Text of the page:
Also, there used to be like two parties that weekend and then there came to be like 25 parties. Basically, you could spend four days seeing the same movie stars 400 times during the weekend and everyone felt compelled to change clothes constantly. I would arrive in L.A. with the clothes as if I was, you know, Elizabeth Taylor or something. I was very close to Sue Mengers. Sue — one of the most fun people unless she hated you, in which case she was one of the most scary people — would always have a lunch and a dinner. So, I really always looked forward to going to Sue’s. She died before I stopped going to the Oscar party. I missed that very much.

One of the joys in watching Pretend It's a City is hearing Marty laugh at nearly everything you say — it’s so infectious and genuine. How does it feel when you hear him laugh?

You know, I don't even think about it. I know people have noted that, but I'm friends with Marty and I just strike Marty funny. There's no question. I could say Marty, “Please pass this salt,” and he’d start laughing. It’s a chemical thing. It’s a shared sense of humor. I have aspects of my humor that I did not share with Marty but there certainly is an aspect that I do. A shared sense of humor to me is central to any close friendship I've ever had. To me, I don't even know why people would call it a sense of humor, I would just call it sense. Anyone that I find funny is someone I appreciate very much.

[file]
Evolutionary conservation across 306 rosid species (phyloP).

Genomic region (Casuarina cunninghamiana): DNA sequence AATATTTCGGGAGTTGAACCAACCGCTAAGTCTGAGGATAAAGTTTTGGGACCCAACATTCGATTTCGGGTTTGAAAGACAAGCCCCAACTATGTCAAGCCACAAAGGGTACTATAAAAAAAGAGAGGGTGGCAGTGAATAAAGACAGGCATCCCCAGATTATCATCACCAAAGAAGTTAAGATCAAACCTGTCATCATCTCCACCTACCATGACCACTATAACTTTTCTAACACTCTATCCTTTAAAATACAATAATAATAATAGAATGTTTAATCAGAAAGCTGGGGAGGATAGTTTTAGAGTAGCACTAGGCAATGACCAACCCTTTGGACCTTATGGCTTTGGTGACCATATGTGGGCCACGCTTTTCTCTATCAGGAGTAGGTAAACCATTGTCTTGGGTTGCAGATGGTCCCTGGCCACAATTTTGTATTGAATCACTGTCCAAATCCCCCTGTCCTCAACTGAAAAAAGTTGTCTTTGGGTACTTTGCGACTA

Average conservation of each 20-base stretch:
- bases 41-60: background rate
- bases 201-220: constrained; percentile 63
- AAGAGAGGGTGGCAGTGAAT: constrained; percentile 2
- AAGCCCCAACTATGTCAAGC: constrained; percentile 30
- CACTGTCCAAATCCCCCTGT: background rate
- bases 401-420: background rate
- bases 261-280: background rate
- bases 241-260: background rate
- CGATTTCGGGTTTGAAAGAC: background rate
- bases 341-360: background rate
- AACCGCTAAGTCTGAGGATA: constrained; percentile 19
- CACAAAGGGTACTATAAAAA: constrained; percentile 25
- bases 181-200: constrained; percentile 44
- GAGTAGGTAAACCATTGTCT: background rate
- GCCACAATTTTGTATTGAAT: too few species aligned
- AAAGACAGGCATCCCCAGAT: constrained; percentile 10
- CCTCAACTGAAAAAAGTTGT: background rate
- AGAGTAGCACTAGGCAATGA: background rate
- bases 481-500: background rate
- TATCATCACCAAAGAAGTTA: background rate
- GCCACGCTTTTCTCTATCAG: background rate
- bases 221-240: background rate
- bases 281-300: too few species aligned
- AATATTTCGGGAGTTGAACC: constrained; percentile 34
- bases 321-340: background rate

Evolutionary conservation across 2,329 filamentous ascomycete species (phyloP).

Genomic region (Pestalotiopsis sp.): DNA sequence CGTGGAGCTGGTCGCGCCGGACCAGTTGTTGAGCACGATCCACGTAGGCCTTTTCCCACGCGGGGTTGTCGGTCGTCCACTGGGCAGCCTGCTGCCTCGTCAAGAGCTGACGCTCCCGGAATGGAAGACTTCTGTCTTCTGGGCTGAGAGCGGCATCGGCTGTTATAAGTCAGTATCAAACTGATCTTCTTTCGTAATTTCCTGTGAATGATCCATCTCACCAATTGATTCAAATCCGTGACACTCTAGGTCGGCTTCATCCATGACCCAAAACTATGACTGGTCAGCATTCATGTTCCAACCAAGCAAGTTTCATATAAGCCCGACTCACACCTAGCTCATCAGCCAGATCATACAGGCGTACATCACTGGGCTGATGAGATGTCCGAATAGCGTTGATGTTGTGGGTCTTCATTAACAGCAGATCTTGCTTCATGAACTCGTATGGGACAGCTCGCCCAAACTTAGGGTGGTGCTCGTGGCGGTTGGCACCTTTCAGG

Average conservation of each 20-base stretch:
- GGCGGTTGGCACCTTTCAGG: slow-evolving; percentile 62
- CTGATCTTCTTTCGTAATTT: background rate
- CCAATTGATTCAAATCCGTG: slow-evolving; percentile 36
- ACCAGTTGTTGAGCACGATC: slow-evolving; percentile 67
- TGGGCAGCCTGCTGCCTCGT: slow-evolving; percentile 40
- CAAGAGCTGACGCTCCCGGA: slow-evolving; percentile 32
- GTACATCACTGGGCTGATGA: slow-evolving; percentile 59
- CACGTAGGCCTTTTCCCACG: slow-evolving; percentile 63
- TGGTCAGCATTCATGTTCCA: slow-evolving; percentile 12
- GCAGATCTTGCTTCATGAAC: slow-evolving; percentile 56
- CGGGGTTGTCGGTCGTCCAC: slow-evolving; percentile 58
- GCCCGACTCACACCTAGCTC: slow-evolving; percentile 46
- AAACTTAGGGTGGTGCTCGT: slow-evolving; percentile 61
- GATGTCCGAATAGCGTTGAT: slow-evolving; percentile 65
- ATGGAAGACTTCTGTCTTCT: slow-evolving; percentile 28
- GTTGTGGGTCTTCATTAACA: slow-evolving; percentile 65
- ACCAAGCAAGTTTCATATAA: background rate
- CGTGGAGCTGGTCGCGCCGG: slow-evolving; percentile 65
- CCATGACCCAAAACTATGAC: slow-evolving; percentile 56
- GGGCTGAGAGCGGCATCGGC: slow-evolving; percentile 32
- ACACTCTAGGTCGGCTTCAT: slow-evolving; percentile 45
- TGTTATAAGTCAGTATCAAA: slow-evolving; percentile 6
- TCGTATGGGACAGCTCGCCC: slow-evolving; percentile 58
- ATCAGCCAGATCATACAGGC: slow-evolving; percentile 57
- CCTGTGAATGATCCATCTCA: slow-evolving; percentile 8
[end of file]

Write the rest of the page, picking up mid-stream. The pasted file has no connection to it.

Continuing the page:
Marty can be quite funny, by the way. I realize I don't let people talk that much — I'm well aware of that. (Laughs.) When I remember to let other people talk, Marty can be very funny. It’s essentially important to me that people be funny and that people, not that they just find me funny, but that they understand that almost anything can be funny. Now, that is not true publicly. There are many things that you do not say publicly that you could say to a friend. You don’t have to be funny to have a sense of humor. Not at all. But people who don't value that, I have no interest in them.

With Public Speaking, Pretend It's a City and Wolf of Wall Street, you’re giving Leonardo DiCaprio a run for his money as a Scorsese regular …

I wish we made the same money.

And that you could smoke on set …

There are many perks to being a movie star that I did not have.

What have you learned though about watching Marty work up close?

I have to say that I learned a lot about movie-making — not in the sense that I could make a movie. It's really something that is very rich to me. It adds a lot of richness to my relationship with Marty because I always want to know things — not that I want to do them. Let me assure you. I may be the only person on planet Earth who has zero desire to direct a movie. Even not being on Marty’s sets, you know, just watching a movie with Marty, you learn about movies. His mind is so densely furnished with every scene of every movie ever made in the history of the world.